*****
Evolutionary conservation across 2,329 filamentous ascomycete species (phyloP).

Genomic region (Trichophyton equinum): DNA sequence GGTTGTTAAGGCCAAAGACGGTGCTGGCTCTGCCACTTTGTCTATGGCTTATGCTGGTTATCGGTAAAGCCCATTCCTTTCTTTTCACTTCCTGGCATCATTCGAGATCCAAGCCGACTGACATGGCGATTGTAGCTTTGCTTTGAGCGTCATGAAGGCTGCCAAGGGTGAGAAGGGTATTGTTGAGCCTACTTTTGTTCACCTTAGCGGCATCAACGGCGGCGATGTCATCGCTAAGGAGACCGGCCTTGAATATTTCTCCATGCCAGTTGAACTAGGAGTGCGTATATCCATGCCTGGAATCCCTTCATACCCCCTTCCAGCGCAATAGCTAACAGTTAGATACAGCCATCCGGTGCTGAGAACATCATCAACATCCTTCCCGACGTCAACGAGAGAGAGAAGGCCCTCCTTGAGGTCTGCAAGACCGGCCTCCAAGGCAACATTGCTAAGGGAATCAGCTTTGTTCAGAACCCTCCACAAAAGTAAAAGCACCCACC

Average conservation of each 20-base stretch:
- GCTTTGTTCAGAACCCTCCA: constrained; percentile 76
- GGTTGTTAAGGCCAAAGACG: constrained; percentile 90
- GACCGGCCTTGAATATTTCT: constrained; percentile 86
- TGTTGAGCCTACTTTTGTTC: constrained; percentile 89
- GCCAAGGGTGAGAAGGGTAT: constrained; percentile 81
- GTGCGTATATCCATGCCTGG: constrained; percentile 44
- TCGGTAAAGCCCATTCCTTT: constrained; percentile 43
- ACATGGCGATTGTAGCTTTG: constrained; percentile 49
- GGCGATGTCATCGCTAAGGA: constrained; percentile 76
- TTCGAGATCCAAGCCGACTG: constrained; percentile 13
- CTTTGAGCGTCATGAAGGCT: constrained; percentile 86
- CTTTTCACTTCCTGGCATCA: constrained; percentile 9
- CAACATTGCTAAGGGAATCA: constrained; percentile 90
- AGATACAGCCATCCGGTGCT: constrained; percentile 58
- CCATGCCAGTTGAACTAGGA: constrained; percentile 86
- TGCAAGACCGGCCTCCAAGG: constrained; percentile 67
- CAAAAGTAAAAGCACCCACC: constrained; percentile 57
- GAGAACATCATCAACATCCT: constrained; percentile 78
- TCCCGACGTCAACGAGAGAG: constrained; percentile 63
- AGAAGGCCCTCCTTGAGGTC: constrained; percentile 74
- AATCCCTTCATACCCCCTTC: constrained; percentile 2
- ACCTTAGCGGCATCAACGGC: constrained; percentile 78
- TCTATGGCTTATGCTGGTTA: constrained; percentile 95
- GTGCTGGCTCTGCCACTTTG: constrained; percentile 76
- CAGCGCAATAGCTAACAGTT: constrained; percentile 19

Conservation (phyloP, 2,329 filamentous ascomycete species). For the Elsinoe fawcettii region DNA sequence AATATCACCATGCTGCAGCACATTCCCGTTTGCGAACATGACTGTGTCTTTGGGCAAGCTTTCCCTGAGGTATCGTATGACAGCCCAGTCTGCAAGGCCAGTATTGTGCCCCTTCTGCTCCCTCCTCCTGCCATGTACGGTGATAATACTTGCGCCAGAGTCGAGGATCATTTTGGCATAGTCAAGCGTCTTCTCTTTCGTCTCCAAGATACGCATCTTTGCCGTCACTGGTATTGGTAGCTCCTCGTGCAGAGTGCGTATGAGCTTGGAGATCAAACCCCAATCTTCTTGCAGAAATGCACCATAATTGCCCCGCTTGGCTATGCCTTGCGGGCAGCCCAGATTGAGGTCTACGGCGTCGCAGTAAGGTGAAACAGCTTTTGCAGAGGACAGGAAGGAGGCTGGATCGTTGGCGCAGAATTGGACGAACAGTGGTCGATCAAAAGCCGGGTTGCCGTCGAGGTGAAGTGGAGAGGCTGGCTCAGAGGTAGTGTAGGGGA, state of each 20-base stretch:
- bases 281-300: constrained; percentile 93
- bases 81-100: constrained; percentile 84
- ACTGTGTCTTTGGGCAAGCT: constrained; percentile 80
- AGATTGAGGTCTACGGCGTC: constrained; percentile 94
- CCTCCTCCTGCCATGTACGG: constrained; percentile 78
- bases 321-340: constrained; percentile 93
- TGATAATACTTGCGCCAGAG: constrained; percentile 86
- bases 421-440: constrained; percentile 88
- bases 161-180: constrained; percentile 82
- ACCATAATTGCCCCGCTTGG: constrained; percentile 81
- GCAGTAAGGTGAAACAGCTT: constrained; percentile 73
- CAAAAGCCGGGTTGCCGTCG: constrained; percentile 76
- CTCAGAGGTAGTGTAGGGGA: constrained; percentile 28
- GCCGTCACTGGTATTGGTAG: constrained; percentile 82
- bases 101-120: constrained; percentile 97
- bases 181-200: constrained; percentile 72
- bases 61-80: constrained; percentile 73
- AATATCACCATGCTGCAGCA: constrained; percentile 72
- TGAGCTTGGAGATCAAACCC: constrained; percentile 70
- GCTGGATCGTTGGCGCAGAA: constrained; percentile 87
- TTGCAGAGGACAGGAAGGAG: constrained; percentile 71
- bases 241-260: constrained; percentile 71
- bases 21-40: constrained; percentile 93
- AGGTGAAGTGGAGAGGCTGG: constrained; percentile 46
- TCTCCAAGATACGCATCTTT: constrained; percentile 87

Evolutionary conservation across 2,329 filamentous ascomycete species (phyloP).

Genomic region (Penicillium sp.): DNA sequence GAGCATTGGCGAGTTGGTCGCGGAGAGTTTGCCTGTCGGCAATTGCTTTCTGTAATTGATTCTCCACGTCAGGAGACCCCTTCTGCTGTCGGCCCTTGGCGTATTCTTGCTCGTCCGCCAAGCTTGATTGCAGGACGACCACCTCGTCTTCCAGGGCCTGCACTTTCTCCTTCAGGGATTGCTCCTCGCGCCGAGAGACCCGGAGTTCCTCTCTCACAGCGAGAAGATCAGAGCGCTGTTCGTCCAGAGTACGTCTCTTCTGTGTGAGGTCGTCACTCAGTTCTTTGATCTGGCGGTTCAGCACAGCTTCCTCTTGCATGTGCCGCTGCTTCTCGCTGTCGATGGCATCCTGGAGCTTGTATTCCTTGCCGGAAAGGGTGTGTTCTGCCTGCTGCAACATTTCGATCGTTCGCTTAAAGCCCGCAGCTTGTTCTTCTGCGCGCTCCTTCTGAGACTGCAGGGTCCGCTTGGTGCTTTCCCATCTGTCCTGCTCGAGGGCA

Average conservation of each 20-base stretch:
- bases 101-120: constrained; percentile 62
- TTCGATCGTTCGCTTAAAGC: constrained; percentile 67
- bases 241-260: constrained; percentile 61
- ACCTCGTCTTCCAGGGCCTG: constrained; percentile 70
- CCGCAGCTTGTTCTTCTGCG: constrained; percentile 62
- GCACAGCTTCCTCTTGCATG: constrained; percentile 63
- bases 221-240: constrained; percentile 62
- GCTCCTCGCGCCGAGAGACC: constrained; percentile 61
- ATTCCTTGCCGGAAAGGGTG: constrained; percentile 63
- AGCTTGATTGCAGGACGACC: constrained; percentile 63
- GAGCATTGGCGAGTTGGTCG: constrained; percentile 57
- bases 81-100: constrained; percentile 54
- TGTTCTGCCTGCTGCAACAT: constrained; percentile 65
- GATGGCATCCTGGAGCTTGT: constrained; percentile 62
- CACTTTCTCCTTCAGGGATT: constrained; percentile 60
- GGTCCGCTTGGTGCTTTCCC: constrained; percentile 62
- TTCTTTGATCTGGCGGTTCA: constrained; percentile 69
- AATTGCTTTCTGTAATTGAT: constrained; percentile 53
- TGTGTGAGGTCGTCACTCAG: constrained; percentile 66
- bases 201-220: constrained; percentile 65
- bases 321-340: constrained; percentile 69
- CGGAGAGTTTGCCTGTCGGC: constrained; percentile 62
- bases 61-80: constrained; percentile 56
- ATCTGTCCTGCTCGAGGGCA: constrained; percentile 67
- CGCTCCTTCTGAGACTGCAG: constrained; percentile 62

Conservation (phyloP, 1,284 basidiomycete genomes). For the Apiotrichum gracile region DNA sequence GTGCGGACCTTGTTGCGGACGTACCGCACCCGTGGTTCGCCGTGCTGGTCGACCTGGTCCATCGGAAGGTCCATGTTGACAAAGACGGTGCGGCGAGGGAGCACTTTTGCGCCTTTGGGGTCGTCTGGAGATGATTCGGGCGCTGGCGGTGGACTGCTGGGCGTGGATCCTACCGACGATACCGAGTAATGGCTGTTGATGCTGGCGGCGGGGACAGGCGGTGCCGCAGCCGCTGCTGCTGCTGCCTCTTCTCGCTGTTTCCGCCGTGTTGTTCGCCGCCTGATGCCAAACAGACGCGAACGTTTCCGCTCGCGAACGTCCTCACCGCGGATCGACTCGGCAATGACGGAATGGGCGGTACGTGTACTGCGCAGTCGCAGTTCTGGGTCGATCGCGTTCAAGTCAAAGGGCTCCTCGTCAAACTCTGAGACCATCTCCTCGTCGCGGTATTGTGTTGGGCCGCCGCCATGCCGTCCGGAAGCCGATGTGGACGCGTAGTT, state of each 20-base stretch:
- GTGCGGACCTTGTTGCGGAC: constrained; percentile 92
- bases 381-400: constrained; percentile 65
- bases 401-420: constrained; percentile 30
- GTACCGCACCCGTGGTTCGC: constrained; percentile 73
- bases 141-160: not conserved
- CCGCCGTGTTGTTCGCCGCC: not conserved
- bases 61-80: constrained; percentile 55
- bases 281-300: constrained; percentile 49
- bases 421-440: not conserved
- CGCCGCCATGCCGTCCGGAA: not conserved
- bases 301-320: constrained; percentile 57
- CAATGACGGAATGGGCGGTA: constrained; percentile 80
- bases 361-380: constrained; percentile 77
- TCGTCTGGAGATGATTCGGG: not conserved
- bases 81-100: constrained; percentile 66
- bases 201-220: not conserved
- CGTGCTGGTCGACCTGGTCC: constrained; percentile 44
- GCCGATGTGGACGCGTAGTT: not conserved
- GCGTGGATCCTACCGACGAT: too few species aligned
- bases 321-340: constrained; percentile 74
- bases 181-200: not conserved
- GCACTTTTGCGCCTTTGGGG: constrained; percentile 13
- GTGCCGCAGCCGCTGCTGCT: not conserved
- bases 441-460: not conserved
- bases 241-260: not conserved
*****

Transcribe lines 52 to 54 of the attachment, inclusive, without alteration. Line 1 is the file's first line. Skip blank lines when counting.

- bases 21-40: constrained; percentile 93
- AGGTGAAGTGGAGAGGCTGG: constrained; percentile 46
- TCTCCAAGATACGCATCTTT: constrained; percentile 87